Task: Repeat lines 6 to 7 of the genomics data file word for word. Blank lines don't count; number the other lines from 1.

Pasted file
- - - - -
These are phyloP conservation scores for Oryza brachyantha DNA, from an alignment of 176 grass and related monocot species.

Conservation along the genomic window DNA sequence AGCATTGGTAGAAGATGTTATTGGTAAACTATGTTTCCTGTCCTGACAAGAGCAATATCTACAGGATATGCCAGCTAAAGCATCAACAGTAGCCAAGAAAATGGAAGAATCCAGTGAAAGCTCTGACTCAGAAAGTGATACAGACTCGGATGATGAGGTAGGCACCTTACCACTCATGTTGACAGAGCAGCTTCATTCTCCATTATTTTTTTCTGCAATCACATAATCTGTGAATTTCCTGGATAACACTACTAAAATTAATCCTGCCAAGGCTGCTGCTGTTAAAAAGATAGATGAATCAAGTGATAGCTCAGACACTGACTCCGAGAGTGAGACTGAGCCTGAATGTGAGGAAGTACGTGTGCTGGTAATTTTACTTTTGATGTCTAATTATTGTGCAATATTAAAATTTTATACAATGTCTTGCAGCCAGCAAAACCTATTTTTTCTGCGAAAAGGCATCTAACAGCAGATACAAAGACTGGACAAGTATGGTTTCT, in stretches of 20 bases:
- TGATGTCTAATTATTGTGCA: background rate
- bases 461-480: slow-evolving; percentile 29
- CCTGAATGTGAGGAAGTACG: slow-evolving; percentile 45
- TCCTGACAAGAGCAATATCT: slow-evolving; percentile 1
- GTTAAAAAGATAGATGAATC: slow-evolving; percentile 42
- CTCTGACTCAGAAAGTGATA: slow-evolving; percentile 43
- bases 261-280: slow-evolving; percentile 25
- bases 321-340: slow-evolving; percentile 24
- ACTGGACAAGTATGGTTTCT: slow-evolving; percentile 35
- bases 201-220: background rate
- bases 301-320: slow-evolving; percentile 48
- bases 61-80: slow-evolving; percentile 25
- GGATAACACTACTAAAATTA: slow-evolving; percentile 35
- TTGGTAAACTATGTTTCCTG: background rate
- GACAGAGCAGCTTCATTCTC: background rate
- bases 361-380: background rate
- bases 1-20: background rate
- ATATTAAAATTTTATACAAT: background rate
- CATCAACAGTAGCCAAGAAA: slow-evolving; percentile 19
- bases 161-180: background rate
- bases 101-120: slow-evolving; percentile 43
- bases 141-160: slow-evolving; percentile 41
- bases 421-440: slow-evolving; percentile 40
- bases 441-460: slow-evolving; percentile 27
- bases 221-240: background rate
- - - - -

- TCCTGACAAGAGCAATATCT: slow-evolving; percentile 1
- GTTAAAAAGATAGATGAATC: slow-evolving; percentile 42